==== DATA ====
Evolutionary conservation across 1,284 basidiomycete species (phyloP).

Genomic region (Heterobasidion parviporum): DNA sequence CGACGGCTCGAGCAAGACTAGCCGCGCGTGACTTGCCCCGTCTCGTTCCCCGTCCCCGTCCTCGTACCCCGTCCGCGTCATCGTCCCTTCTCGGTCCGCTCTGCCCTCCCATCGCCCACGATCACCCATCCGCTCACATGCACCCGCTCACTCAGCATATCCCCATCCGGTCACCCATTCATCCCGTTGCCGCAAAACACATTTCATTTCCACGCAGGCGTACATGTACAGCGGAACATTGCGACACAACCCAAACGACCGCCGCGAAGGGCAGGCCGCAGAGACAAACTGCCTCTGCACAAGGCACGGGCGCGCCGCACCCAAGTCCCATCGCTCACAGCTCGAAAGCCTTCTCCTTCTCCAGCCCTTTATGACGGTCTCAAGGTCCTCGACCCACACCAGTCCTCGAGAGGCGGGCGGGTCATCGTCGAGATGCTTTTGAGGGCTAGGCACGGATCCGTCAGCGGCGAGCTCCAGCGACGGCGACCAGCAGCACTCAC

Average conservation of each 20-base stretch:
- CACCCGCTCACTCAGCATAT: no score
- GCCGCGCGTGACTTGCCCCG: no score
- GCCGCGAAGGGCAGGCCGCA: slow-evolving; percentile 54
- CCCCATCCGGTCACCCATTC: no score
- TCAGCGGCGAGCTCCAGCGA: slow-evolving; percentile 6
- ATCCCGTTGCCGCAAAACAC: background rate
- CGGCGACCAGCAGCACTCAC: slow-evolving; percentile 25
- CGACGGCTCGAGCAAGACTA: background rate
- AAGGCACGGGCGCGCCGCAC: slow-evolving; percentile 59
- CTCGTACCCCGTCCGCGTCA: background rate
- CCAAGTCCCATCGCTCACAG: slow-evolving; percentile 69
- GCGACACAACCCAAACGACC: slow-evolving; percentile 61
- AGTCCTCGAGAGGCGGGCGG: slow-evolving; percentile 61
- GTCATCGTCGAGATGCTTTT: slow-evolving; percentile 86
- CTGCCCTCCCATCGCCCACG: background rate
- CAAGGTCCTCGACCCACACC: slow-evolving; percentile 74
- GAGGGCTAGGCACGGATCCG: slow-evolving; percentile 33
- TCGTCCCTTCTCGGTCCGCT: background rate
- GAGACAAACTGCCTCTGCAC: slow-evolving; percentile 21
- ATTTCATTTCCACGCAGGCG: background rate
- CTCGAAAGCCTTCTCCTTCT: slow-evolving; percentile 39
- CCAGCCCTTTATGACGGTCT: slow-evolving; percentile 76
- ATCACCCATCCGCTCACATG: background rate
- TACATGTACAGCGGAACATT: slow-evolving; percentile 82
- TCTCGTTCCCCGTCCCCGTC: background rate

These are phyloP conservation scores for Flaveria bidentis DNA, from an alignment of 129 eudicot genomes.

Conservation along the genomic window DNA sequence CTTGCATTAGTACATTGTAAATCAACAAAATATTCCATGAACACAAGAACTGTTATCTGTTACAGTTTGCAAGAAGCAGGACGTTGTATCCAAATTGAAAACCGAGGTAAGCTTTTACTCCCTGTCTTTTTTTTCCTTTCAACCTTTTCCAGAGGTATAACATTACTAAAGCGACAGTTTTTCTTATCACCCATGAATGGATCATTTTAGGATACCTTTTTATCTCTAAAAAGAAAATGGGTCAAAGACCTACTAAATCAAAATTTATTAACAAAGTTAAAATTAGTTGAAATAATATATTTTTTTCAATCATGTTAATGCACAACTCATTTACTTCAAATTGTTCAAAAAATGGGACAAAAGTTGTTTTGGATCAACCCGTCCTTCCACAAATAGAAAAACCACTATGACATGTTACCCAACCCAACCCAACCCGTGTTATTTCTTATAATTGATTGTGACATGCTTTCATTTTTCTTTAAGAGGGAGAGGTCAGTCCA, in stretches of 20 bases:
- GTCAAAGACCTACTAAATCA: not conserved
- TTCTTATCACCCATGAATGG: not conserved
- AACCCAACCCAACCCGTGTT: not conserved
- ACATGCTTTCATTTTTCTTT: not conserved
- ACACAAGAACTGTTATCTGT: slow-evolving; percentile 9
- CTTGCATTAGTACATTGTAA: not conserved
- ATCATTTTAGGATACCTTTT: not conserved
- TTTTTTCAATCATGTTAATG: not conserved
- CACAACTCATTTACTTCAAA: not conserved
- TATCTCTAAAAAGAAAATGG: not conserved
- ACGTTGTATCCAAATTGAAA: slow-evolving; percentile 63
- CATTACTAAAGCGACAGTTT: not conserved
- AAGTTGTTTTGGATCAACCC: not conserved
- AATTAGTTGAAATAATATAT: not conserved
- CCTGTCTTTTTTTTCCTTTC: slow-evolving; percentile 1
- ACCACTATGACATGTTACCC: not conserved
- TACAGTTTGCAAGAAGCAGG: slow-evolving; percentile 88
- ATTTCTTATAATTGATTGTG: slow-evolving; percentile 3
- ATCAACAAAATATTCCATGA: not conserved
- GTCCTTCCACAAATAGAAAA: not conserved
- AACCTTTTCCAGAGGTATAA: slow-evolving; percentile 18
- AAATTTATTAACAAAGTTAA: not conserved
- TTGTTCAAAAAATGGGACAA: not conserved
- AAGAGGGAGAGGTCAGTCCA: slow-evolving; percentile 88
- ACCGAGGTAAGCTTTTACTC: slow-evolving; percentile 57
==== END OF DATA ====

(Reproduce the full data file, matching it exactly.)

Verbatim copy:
Evolutionary conservation across 1,284 basidiomycete species (phyloP).

Genomic region (Heterobasidion parviporum): DNA sequence CGACGGCTCGAGCAAGACTAGCCGCGCGTGACTTGCCCCGTCTCGTTCCCCGTCCCCGTCCTCGTACCCCGTCCGCGTCATCGTCCCTTCTCGGTCCGCTCTGCCCTCCCATCGCCCACGATCACCCATCCGCTCACATGCACCCGCTCACTCAGCATATCCCCATCCGGTCACCCATTCATCCCGTTGCCGCAAAACACATTTCATTTCCACGCAGGCGTACATGTACAGCGGAACATTGCGACACAACCCAAACGACCGCCGCGAAGGGCAGGCCGCAGAGACAAACTGCCTCTGCACAAGGCACGGGCGCGCCGCACCCAAGTCCCATCGCTCACAGCTCGAAAGCCTTCTCCTTCTCCAGCCCTTTATGACGGTCTCAAGGTCCTCGACCCACACCAGTCCTCGAGAGGCGGGCGGGTCATCGTCGAGATGCTTTTGAGGGCTAGGCACGGATCCGTCAGCGGCGAGCTCCAGCGACGGCGACCAGCAGCACTCAC

Average conservation of each 20-base stretch:
- CACCCGCTCACTCAGCATAT: no score
- GCCGCGCGTGACTTGCCCCG: no score
- GCCGCGAAGGGCAGGCCGCA: slow-evolving; percentile 54
- CCCCATCCGGTCACCCATTC: no score
- TCAGCGGCGAGCTCCAGCGA: slow-evolving; percentile 6
- ATCCCGTTGCCGCAAAACAC: background rate
- CGGCGACCAGCAGCACTCAC: slow-evolving; percentile 25
- CGACGGCTCGAGCAAGACTA: background rate
- AAGGCACGGGCGCGCCGCAC: slow-evolving; percentile 59
- CTCGTACCCCGTCCGCGTCA: background rate
- CCAAGTCCCATCGCTCACAG: slow-evolving; percentile 69
- GCGACACAACCCAAACGACC: slow-evolving; percentile 61
- AGTCCTCGAGAGGCGGGCGG: slow-evolving; percentile 61
- GTCATCGTCGAGATGCTTTT: slow-evolving; percentile 86
- CTGCCCTCCCATCGCCCACG: background rate
- CAAGGTCCTCGACCCACACC: slow-evolving; percentile 74
- GAGGGCTAGGCACGGATCCG: slow-evolving; percentile 33
- TCGTCCCTTCTCGGTCCGCT: background rate
- GAGACAAACTGCCTCTGCAC: slow-evolving; percentile 21
- ATTTCATTTCCACGCAGGCG: background rate
- CTCGAAAGCCTTCTCCTTCT: slow-evolving; percentile 39
- CCAGCCCTTTATGACGGTCT: slow-evolving; percentile 76
- ATCACCCATCCGCTCACATG: background rate
- TACATGTACAGCGGAACATT: slow-evolving; percentile 82
- TCTCGTTCCCCGTCCCCGTC: background rate

These are phyloP conservation scores for Flaveria bidentis DNA, from an alignment of 129 eudicot genomes.

Conservation along the genomic window DNA sequence CTTGCATTAGTACATTGTAAATCAACAAAATATTCCATGAACACAAGAACTGTTATCTGTTACAGTTTGCAAGAAGCAGGACGTTGTATCCAAATTGAAAACCGAGGTAAGCTTTTACTCCCTGTCTTTTTTTTCCTTTCAACCTTTTCCAGAGGTATAACATTACTAAAGCGACAGTTTTTCTTATCACCCATGAATGGATCATTTTAGGATACCTTTTTATCTCTAAAAAGAAAATGGGTCAAAGACCTACTAAATCAAAATTTATTAACAAAGTTAAAATTAGTTGAAATAATATATTTTTTTCAATCATGTTAATGCACAACTCATTTACTTCAAATTGTTCAAAAAATGGGACAAAAGTTGTTTTGGATCAACCCGTCCTTCCACAAATAGAAAAACCACTATGACATGTTACCCAACCCAACCCAACCCGTGTTATTTCTTATAATTGATTGTGACATGCTTTCATTTTTCTTTAAGAGGGAGAGGTCAGTCCA, in stretches of 20 bases:
- GTCAAAGACCTACTAAATCA: not conserved
- TTCTTATCACCCATGAATGG: not conserved
- AACCCAACCCAACCCGTGTT: not conserved
- ACATGCTTTCATTTTTCTTT: not conserved
- ACACAAGAACTGTTATCTGT: slow-evolving; percentile 9
- CTTGCATTAGTACATTGTAA: not conserved
- ATCATTTTAGGATACCTTTT: not conserved
- TTTTTTCAATCATGTTAATG: not conserved
- CACAACTCATTTACTTCAAA: not conserved
- TATCTCTAAAAAGAAAATGG: not conserved
- ACGTTGTATCCAAATTGAAA: slow-evolving; percentile 63
- CATTACTAAAGCGACAGTTT: not conserved
- AAGTTGTTTTGGATCAACCC: not conserved
- AATTAGTTGAAATAATATAT: not conserved
- CCTGTCTTTTTTTTCCTTTC: slow-evolving; percentile 1
- ACCACTATGACATGTTACCC: not conserved
- TACAGTTTGCAAGAAGCAGG: slow-evolving; percentile 88
- ATTTCTTATAATTGATTGTG: slow-evolving; percentile 3
- ATCAACAAAATATTCCATGA: not conserved
- GTCCTTCCACAAATAGAAAA: not conserved
- AACCTTTTCCAGAGGTATAA: slow-evolving; percentile 18
- AAATTTATTAACAAAGTTAA: not conserved
- TTGTTCAAAAAATGGGACAA: not conserved
- AAGAGGGAGAGGTCAGTCCA: slow-evolving; percentile 88
- ACCGAGGTAAGCTTTTACTC: slow-evolving; percentile 57